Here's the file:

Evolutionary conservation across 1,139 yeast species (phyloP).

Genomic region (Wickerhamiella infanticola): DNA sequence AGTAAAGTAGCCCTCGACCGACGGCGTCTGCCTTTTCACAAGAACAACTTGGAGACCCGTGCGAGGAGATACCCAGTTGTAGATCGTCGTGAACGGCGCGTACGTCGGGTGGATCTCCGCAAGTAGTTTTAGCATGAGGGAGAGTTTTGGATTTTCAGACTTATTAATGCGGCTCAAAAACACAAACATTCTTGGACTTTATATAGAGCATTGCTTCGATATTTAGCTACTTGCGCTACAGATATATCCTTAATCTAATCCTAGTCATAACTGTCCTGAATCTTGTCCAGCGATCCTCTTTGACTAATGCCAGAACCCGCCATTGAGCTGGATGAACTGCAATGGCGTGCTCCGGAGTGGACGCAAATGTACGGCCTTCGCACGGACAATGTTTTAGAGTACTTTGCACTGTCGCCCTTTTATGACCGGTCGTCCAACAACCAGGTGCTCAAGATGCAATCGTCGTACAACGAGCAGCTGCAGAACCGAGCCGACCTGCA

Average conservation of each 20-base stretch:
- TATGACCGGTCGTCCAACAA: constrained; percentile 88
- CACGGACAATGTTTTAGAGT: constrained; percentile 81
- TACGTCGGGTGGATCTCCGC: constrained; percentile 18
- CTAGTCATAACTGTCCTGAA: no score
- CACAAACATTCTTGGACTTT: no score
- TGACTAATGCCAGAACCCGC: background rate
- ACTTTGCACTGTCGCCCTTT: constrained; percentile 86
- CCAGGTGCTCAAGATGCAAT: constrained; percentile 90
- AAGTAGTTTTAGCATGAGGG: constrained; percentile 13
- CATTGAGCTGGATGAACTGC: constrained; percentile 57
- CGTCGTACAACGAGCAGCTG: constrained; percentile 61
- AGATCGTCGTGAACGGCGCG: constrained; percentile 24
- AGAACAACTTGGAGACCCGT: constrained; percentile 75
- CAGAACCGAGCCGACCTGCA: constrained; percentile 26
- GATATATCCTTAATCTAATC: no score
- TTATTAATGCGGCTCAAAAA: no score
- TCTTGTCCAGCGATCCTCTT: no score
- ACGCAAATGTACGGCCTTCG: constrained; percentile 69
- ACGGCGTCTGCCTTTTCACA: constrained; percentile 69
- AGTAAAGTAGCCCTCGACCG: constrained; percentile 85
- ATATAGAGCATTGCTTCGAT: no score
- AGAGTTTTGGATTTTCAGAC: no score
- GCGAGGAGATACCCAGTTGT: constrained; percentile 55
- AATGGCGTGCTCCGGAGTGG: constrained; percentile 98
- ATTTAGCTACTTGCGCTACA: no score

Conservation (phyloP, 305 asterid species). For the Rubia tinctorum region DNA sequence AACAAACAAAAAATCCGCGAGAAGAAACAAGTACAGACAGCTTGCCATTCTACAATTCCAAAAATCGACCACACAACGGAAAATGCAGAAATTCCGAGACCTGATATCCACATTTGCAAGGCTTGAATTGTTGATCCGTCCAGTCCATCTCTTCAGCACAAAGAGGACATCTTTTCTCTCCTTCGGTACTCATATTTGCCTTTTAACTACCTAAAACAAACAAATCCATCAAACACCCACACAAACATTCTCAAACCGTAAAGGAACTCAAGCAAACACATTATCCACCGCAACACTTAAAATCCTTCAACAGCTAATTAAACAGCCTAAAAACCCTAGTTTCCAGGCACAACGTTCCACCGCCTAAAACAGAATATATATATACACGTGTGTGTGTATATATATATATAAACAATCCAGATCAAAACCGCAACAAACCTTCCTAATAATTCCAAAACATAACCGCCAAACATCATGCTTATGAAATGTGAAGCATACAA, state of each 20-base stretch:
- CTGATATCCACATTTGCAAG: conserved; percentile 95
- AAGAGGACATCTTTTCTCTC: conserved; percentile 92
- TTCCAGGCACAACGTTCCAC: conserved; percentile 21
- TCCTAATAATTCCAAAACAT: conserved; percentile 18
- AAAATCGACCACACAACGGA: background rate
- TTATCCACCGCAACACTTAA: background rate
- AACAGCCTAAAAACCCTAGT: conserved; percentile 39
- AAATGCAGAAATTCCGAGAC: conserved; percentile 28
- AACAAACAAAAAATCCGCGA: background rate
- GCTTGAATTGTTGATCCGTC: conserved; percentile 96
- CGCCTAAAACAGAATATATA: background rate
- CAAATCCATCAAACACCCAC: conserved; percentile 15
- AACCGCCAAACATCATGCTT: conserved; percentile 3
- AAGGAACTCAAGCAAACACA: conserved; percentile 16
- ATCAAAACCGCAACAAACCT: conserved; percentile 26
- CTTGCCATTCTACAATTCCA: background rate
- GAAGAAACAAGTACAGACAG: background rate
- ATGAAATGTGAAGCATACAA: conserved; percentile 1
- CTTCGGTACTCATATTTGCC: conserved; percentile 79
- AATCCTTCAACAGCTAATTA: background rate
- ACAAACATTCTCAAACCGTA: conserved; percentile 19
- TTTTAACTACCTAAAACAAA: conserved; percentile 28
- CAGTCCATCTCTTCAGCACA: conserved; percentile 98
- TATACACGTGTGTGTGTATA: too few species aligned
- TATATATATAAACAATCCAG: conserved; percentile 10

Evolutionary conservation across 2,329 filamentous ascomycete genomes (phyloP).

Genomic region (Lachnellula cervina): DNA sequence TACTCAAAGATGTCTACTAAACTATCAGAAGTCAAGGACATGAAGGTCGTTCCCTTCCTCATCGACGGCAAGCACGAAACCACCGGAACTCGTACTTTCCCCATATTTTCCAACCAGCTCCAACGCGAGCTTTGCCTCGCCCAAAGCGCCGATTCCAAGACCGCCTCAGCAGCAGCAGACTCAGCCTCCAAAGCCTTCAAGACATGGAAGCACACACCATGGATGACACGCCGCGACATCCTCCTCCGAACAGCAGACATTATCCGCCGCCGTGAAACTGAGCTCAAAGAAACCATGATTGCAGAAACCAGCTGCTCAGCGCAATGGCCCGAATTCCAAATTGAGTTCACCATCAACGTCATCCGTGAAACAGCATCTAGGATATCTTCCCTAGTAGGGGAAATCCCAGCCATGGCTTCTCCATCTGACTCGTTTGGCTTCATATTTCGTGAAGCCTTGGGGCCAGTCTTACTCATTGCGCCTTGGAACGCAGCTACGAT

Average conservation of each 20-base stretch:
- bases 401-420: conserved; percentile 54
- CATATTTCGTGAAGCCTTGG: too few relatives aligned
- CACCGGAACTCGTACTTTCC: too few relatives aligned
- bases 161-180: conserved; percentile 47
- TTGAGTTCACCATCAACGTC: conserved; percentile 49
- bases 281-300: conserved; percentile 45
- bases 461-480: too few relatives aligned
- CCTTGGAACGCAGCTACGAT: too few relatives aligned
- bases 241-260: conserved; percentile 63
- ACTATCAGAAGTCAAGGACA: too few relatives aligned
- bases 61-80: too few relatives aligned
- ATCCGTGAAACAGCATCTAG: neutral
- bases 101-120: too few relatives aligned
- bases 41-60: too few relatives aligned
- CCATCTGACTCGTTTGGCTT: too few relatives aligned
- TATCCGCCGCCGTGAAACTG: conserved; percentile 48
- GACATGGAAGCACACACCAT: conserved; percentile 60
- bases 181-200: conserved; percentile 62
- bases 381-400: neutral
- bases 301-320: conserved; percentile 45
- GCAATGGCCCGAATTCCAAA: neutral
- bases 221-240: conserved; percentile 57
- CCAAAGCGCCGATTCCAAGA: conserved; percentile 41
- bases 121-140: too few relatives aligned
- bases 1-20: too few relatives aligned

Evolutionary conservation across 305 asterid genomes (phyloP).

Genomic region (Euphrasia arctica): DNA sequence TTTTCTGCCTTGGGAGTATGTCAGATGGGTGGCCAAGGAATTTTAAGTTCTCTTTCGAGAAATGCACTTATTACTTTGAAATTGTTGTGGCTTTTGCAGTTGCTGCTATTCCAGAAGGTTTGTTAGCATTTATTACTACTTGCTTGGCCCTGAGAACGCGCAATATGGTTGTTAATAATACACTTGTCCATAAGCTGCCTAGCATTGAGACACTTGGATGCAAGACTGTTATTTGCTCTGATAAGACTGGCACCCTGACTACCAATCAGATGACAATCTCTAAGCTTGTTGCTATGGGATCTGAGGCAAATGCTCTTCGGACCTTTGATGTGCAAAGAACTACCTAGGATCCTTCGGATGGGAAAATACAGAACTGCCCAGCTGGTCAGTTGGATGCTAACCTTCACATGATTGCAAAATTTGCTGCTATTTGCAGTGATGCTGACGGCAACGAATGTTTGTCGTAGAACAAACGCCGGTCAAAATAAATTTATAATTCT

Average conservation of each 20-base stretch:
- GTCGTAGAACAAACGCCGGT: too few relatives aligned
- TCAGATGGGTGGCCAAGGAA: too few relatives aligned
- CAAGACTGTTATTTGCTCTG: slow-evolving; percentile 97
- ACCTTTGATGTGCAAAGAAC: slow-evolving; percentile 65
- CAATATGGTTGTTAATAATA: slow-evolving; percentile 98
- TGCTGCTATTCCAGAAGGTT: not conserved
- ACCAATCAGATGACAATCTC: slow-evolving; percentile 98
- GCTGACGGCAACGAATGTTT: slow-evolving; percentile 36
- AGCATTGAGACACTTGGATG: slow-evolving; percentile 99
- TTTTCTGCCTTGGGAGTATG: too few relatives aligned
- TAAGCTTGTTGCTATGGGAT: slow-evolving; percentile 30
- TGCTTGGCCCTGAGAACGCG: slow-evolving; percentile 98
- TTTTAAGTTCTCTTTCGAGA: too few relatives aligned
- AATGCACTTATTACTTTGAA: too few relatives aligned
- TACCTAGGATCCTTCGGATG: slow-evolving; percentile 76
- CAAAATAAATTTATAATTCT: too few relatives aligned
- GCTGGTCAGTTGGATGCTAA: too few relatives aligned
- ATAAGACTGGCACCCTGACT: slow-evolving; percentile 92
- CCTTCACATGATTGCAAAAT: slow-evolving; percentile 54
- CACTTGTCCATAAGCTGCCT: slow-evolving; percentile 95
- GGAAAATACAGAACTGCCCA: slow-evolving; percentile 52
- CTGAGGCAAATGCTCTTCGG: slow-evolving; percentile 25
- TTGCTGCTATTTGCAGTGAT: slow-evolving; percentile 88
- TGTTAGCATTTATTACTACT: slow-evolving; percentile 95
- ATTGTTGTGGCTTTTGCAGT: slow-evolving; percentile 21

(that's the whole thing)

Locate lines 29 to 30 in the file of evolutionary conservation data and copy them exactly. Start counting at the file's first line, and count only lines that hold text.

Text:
Conservation (phyloP, 305 asterid species). For the Rubia tinctorum region DNA sequence AACAAACAAAAAATCCGCGAGAAGAAACAAGTACAGACAGCTTGCCATTCTACAATTCCAAAAATCGACCACACAACGGAAAATGCAGAAATTCCGAGACCTGATATCCACATTTGCAAGGCTTGAATTGTTGATCCGTCCAGTCCATCTCTTCAGCACAAAGAGGACATCTTTTCTCTCCTTCGGTACTCATATTTGCCTTTTAACTACCTAAAACAAACAAATCCATCAAACACCCACACAAACATTCTCAAACCGTAAAGGAACTCAAGCAAACACATTATCCACCGCAACACTTAAAATCCTTCAACAGCTAATTAAACAGCCTAAAAACCCTAGTTTCCAGGCACAACGTTCCACCGCCTAAAACAGAATATATATATACACGTGTGTGTGTATATATATATATAAACAATCCAGATCAAAACCGCAACAAACCTTCCTAATAATTCCAAAACATAACCGCCAAACATCATGCTTATGAAATGTGAAGCATACAA, state of each 20-base stretch:
- CTGATATCCACATTTGCAAG: conserved; percentile 95